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Nozuko Siyotula on writing her debut novel

10 April 2022 - 00:00 By Nozuko Siyotula

Nozuko Siyotula's debut novel Christopher was the second runner-up of the Dinaane Fiction Award.

Nozuko Siyotula.
Debut novelist Nozuko Siyotula.
Image: Supplied

Christopher is my debut novel. I poured into it as much as I knew and loved about writing at the time. I finished writing it in 2014 and with so much time lapsed since then that to speak of it as a published work is a nebulous space in which dreams exist.

I wrote it as a reply to the supposed notion of being “young, wild and free” in your 20s,  which was rather an asphyxiating time, riddled with confusion and disappointment. It was the love letter with no lover. I committed to writing the novel after a notoriously difficult professor at law school gave me a distinction for my final-year dissertation. Feeling emboldened by the shallow validation of high marks, I naively pursued the behemoth task.

The main themes of the book are travelling towards self and redemption, which I think are the pillars of healing. Healing is the place of transformative power and in Christopher the concept is explored intergenerationally by the characters. I am as “Rainbow Nation” as they come, which might be endearing or a turn-off depending on your politics, but I care about the narratives of contemporary SA and the voice of the “ordinary”. I know there are many of us out there so I think in the coming years I will have several peers who are similarly aligned, who will want to write fiction from this perspective of reconciliation. It is a complicated, loaded concept of which I am more than aware, but it was the staple diet of my formative years. I love the complicated ways in which we, as a people, come to decide on a simple life.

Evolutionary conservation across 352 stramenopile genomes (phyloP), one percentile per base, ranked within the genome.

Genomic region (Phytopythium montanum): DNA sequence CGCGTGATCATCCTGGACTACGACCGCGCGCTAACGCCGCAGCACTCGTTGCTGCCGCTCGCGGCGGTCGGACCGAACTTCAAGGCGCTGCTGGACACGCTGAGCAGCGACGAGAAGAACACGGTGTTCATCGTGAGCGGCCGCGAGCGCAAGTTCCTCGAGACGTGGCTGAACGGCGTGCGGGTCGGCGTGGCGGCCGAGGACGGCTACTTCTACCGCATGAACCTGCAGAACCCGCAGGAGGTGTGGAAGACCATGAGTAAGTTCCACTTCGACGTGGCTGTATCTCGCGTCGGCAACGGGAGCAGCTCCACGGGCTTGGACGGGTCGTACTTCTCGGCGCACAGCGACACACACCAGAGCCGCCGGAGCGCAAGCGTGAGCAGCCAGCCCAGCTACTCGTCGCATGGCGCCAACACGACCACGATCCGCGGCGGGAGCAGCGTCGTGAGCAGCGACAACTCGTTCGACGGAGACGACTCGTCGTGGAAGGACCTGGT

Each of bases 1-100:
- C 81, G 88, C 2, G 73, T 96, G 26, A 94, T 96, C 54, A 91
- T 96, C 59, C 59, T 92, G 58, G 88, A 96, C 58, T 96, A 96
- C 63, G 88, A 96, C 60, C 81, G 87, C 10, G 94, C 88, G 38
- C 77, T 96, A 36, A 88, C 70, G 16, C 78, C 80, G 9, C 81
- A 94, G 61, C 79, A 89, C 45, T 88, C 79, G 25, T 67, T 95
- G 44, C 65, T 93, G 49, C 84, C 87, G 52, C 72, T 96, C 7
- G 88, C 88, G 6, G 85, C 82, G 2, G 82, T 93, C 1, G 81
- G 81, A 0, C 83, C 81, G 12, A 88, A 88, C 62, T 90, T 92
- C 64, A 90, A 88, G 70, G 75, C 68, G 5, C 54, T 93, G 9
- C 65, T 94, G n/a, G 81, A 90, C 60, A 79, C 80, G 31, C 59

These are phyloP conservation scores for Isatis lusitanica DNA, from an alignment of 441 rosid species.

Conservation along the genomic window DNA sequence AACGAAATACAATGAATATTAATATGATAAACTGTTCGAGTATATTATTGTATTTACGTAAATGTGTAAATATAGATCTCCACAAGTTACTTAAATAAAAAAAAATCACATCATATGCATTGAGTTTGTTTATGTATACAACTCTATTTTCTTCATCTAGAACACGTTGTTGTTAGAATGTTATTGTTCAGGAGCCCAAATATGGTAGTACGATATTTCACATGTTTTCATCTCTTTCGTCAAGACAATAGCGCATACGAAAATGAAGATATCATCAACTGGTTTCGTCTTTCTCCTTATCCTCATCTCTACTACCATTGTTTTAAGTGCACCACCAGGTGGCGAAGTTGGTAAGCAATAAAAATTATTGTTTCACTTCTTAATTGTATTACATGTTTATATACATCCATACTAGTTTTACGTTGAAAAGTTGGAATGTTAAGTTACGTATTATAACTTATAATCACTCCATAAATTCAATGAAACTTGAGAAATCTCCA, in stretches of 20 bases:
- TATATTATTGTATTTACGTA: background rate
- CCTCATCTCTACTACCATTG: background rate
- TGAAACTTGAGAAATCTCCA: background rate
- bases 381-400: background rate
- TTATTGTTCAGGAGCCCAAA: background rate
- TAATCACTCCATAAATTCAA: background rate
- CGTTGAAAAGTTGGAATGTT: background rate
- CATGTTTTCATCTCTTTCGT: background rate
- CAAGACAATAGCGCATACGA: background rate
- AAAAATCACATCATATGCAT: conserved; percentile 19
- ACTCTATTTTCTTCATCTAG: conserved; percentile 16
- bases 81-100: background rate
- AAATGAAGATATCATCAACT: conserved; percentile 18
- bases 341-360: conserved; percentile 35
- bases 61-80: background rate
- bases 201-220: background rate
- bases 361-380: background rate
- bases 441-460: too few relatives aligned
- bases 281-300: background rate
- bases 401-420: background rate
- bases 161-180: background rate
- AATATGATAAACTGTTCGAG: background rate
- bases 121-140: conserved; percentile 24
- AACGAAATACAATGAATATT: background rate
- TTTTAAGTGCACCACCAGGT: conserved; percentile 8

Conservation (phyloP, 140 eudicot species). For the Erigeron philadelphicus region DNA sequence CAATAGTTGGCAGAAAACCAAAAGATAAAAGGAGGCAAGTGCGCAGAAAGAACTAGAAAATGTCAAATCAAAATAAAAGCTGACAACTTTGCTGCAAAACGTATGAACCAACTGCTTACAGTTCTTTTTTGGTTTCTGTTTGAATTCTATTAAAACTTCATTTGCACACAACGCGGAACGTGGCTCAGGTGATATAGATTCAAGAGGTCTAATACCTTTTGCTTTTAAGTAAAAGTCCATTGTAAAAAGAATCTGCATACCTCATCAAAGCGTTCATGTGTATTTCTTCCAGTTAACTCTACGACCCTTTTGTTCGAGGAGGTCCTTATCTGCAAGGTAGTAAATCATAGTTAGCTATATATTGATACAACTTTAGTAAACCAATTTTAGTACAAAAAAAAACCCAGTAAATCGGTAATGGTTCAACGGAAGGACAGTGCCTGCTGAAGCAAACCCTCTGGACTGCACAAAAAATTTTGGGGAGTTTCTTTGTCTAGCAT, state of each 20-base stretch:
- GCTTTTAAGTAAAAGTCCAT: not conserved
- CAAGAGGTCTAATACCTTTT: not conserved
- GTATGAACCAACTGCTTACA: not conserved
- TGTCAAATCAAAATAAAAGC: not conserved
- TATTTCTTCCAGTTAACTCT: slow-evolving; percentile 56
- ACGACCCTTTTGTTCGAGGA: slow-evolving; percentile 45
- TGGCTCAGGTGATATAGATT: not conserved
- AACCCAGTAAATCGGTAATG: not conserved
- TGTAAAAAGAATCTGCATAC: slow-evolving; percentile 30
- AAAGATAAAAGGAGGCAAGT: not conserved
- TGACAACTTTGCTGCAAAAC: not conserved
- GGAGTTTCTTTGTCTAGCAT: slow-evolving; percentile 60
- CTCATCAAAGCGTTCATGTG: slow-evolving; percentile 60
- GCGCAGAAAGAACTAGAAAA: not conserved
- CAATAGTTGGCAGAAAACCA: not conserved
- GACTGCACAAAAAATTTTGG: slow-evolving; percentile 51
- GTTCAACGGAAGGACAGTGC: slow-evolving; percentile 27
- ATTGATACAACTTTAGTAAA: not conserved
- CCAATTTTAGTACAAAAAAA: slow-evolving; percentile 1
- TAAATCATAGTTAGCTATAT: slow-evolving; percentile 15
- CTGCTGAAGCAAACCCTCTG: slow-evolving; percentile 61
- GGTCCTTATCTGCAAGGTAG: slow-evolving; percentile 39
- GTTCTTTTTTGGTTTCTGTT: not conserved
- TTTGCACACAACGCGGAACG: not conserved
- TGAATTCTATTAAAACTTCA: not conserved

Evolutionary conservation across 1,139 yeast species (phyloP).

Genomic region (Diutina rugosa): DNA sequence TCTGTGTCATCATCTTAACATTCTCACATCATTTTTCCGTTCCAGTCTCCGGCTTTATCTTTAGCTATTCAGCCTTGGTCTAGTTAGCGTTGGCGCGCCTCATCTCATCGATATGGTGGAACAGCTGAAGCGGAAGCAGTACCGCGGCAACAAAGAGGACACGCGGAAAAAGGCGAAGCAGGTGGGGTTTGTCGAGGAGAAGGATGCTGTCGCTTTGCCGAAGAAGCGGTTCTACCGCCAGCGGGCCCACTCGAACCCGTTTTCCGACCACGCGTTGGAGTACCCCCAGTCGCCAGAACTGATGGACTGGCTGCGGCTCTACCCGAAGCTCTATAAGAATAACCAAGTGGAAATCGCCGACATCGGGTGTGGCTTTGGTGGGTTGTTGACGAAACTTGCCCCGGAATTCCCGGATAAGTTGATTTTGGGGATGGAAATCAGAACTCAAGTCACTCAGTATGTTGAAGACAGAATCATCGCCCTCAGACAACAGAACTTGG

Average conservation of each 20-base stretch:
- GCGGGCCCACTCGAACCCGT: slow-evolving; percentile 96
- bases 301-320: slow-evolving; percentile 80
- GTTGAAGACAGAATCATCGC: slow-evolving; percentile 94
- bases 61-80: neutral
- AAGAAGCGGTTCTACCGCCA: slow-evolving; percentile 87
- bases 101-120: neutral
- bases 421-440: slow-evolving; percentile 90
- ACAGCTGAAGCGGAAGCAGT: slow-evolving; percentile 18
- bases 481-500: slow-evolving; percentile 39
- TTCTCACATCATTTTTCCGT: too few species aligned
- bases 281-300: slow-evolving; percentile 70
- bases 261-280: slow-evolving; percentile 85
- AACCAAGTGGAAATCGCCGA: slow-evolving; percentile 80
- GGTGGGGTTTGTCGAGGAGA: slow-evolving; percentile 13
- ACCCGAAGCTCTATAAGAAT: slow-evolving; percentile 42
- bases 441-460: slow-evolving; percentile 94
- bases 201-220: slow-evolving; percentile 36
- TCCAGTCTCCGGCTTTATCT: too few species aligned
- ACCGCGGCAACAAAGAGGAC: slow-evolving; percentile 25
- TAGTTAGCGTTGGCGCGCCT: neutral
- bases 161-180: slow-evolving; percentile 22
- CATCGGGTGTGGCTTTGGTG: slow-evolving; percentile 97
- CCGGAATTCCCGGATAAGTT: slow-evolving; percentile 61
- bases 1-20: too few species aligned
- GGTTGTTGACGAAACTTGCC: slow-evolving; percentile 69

by Nozuko Siyotula.
Christopher by Nozuko Siyotula.
Image: Supplied

I was unaware that when you write a book you must also edit it. Or perhaps, to be more precise, I was vaguely aware but thought editing was two days worth of work prior to submission for printing.

For my sins, I was rewarded with a benevolent, firm editor who missed nothing — not in sentiment, grammar, tense, plot, nor errors. I was back in English class again, with red markings all over my words. She knows I have the highest regard for her — the problem was with me seeing the finish line of a submitted manuscript. Not only was it a manuscript, but it was also the second runner-up of the Dinaane Fiction Award. The process, though grounding, assisted my creativity.

My hope for Christopher is that it will read as an old tale told by a young voice, one still warming her fingers by a long burning fire in order to curl them around a pen.

Christopher by Nozuko Siyotula is published by Jacana Media.


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